On behalf of the workshop sponsor and as background for the discussions, Janine Clayton, deputy director of ORWH, provided a brief history of the inclusion of women in NIH-funded clinical studies (Box 1). Despite the success of NIH efforts to enhance enrollment of women, the law and policy apply only to NIH-funded studies, not to studies done by or supported by other agencies or entities. In addition, NIH cannot require editors and journals to mandate inclusion of analysis by sex in reports of studies. As a result, key health data are not reaching other researchers and the public.
To begin to address that situation, ORWH established a working group of scientific-journal editors as an ad hoc subgroup of the Advisory Committee on Research on Women’s Health. In 2001, the group issued a statement calling on scientific journals to require that, where appropriate, clinical and epidemiologic studies be analyzed to see whether there is an effect of sex; if there is no effect, that should also be reported. Any statistical limitations of such analyses should be made clear. To date, however, very few journals have adopted such a policy. Clayton cited the Journal of the National Cancer Institute (JNCI) as an example of journals that address sex-specific analysis in their instructions for authors.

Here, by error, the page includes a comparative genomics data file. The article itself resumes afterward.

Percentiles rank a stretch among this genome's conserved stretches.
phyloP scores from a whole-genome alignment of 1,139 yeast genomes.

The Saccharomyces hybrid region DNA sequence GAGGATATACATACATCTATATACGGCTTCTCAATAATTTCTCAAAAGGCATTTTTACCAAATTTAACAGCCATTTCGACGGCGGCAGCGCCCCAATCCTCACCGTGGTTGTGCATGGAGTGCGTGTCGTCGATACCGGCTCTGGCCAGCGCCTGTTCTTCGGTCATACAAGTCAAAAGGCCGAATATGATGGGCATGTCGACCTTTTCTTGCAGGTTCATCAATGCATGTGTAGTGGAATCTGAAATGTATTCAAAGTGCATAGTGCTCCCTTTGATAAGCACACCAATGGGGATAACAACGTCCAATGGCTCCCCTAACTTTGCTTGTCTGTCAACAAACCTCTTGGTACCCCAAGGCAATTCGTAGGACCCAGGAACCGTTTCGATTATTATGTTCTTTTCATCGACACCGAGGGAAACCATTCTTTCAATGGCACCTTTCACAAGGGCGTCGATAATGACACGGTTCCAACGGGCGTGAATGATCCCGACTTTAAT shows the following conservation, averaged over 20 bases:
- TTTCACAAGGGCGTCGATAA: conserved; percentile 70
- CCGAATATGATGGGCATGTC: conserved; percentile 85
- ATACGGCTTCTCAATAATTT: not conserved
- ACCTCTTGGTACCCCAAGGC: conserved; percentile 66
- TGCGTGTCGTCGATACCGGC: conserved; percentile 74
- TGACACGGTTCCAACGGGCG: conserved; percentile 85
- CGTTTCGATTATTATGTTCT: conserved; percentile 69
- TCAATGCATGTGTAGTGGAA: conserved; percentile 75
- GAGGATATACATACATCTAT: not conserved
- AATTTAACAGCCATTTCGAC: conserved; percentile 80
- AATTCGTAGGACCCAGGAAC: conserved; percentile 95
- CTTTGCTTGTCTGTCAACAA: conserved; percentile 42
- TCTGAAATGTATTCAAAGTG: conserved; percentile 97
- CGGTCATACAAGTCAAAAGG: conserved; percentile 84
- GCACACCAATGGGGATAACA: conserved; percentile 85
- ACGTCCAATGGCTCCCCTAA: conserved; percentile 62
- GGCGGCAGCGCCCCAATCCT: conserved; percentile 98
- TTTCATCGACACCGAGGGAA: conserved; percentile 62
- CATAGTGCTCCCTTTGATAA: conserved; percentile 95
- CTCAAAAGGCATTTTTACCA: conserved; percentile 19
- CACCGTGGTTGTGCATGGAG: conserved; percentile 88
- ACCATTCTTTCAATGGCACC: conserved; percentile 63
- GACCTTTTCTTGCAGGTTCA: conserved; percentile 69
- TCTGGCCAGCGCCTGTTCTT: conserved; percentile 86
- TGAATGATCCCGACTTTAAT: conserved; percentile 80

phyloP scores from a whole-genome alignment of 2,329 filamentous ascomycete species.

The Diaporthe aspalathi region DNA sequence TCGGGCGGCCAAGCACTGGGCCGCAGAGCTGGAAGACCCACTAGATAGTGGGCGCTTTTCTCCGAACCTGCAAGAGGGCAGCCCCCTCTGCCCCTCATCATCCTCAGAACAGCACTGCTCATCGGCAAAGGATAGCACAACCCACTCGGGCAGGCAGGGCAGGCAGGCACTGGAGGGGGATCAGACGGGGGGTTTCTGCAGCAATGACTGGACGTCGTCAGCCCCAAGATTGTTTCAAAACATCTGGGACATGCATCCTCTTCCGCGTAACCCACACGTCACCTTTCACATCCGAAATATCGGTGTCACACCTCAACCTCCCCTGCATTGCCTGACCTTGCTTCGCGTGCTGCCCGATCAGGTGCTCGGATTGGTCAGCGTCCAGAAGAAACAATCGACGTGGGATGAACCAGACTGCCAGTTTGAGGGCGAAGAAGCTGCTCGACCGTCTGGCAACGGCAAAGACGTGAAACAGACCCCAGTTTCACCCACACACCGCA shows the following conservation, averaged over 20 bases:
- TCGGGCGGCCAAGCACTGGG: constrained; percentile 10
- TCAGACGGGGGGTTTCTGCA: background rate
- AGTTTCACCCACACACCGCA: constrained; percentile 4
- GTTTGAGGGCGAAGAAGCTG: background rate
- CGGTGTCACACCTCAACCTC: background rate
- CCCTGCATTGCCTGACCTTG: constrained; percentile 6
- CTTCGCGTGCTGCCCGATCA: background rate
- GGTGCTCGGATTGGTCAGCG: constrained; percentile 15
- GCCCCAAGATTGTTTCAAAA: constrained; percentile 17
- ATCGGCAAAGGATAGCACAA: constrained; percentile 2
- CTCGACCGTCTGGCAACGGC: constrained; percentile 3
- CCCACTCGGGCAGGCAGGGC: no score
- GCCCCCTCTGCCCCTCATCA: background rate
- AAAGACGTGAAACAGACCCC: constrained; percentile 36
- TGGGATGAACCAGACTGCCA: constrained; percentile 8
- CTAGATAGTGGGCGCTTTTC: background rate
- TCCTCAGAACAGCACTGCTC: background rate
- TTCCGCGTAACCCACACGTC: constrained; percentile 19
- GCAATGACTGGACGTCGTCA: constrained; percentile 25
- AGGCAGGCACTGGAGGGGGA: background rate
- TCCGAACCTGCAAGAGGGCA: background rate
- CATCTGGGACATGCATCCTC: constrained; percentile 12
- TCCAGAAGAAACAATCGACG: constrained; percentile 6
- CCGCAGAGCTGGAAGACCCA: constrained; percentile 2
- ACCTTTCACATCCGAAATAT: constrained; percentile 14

The continuing challenge, Clayton concluded, is to get sex-differences research accomplished and the results reported, from basic through applied research.
National Academies Press (US), Washington (DC)
Institute of Medicine (US) Board on Population Health and Public Health Practice. Sex-Specific Reporting of Scientific Research: A Workshop Summary. Washington (DC): National Academies Press (US); 2012. INCLUSION OF WOMEN IN CLINICAL TRIALS FUNDED BY THE NATIONAL INSTITUTES OF HEALTH.